ramana wrote:Abhishek we need to put into perspective the other data that shows the PRC tested a bomb for the Pakis at Lop Nor and how it was fudged by US.
The following is about the overall US support for the Pakistan-China proliferation.
Successive US Governments, especially Reagan, did not stop Pakistan's quest for a nuclear weapon and its delivery mechanism, in spite of the stranglehold they had on Pakistan due to its massive economic and military assistance since 1950s. For example, the US imposed sanctions on Pakistan in April, 1979 (under section 669 of the Foreign Assistance Act of 1961 or FAA by Pres. Carter) after it was learned that Pakistan had secretly begun construction of a uranium enrichment facility, but it was lifted by the same US Government soon after the Soviet invasion of Afghanistan without Pakistan capping any of its clandestine activities. If Brzezinski is to be believed that the US set up a bear trap for the FSU in Afghanistan and the efforts started well over a year prior to the Soviet arrival in Kabul in Dec. 1979, then one should suspect that the sanction by Carter was deliberate so that the US could squeeze Pakistan to help the US efforts.
Predictably, Gen. Zia’s support for the US campaign in Afghanistan was predicated on two conditions, one, the United States should not raise any queries on Pakistan's nuclear programme and two, there should be no pressure or calls for democratization. On December 26, 1979, Brzezinski told Pres. Carter “This will require a review of our policy toward Pakistan, more guarantees to it, and, alas, a decision that our security policy toward Pakistan cannot be dictated by our nonproliferation policy.” Pakistan was determined to build a nuclear weapon since 1964 and the US in spite of deep-rooted nonproliferation concerns turned a blind eye to the ominous developments of smuggling in nuclear technology by the Pakistani state and even “protected” a proliferator like Dr. AQ Khan, possibly as a quid-pro-quo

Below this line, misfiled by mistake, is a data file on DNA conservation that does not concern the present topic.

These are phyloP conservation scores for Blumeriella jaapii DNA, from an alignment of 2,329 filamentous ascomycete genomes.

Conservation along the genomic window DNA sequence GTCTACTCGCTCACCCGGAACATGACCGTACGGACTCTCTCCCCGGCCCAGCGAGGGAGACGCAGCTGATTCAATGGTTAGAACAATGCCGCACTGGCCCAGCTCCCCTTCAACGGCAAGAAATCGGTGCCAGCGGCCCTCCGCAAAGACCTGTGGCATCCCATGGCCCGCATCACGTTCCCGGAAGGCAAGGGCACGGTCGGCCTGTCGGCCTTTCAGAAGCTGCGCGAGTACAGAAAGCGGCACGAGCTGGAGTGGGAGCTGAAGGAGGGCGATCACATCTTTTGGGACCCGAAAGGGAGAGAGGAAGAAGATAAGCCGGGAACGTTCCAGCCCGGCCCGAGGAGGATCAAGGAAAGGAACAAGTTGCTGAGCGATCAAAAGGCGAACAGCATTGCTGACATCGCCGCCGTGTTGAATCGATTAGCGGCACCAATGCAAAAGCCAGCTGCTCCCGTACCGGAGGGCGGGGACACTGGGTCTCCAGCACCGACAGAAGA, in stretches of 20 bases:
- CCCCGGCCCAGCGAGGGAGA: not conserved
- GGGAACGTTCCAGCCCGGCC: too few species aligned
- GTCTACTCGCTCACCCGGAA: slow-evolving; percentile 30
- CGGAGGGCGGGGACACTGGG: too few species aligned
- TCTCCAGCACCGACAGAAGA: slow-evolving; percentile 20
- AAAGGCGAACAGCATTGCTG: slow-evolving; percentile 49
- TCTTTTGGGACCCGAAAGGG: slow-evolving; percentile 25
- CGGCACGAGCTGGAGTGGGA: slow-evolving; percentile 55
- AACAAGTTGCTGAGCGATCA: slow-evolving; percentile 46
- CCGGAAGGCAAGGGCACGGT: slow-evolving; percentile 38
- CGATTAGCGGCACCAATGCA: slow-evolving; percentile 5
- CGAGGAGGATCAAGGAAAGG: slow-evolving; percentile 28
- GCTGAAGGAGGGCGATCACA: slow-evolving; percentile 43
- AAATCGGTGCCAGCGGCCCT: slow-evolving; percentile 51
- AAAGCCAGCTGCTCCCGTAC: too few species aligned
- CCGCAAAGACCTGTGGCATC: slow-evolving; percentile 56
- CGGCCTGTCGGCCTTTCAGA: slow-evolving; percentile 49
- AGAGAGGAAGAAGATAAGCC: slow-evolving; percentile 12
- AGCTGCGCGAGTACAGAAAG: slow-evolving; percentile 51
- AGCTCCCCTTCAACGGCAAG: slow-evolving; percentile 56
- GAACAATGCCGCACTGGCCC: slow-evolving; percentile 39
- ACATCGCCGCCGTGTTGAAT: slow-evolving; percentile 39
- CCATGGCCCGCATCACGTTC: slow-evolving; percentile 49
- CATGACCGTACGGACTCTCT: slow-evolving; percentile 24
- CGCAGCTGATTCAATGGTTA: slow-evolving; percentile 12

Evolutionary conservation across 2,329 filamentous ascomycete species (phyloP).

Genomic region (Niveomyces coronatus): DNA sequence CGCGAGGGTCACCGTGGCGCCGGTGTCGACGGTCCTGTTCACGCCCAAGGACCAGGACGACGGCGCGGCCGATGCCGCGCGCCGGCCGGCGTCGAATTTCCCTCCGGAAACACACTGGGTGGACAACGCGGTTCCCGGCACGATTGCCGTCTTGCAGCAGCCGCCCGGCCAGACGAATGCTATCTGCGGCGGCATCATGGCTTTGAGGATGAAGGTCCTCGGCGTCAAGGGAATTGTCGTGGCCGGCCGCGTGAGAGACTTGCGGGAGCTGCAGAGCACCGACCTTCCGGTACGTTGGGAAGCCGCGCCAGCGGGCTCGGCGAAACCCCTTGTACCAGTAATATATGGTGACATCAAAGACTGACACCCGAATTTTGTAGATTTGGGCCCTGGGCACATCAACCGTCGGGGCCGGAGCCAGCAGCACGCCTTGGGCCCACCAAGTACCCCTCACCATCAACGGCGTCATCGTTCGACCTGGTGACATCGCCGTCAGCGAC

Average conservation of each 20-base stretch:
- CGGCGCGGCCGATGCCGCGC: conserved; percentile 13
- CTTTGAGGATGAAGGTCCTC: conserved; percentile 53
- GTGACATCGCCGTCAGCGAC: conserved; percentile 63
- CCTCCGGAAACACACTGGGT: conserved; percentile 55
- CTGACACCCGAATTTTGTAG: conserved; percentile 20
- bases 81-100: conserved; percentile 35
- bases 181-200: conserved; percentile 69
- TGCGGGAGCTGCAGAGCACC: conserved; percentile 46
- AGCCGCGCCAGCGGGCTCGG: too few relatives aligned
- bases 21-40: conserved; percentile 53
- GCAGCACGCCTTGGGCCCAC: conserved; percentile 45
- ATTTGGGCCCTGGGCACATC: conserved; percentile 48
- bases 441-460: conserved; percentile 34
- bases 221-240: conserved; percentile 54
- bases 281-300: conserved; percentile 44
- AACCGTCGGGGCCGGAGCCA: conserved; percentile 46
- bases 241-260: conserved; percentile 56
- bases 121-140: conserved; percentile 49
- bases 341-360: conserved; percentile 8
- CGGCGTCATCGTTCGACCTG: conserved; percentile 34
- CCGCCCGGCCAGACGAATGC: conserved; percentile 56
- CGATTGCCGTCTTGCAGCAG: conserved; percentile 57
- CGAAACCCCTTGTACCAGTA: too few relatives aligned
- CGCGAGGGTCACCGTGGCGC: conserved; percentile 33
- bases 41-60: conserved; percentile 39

for various help Pakistan was providing such as in U2 spy plane operations over FSU from the Peshawar base at Badaber, until 1969, improving its relationship with an isolated but commercially and politically attractive China in the 70s, in keeping a tab on the Iranian revolution and later in the Afghan campaign, Operation Cyclone
, in the 80s. The US probably colluded with Turkey in allowing export of sensitive items to Pakistan even as it continued to issue demarchés to that country and even as Turkey protested these demarchés citing its weak export laws. So was the then West Germany. Not only did sensitive parts and machinery go to Pakistan, but also German scientists went to that country to train Pakistanis. So have been Dutch companies and Dutch friends of AQ Khan. The US pressurized Holland to release the thief AQ Khan twice from any prosecution and punishment even after he was caught red handed.
By 1984, PRC had tested the Pakistani bomb in Lop Nor and the US intelligence was aware of that. In A.Q. Khan's own words, we now know that PRC supplied 50 Kg of enriched Uranium to Pakistan in 1982 and got in return a more advanced European enrichment technology. The US was swarming all over Pakistan at that time with the Afghan jihad at its peak. It is impossible that such a transaction could have taken place without the US knowledge. Apart from procuring material for its own programme, the Pakistanis also did the same for their Chinese friends. Again, by AQ Khan's own admission, Pakistan sent 135 C-130 planeloads of "of machines, inverters, valves, flow meters, pressure gauges" right under the US nose. Obviously, a Pakistan which did not even produce bicycles, could not have manufactured these slightly
more sophisticated things.
The US Congress passed the Solarz Amendment to FAA in August 1985 that demanded the US cut-off aid to any country that illegally exported or attempted to export nuclear-related materials from the US. Pakistani agents have been caught several times doing that but not only were they let go but also the Solarz Amendment was not applied. In the same month of August, 1985, the US Congress also passed the Pressler Amendment that required a mandatory certification from the US President every year that Pakistan did not possess a nuclear weapon before the US foreign aid could flow to that country. The US President farcically and falsely gave such a certification in spite of mounting evidence from its own State Department and the CIA. None other than the present Pakistani Ambassador to the US, Hussain Haqqani, has stated that the Pressler Amendment itself was worded in collaboration with the Pakistani foreign office to calm that country down and assure it of escape clauses therein.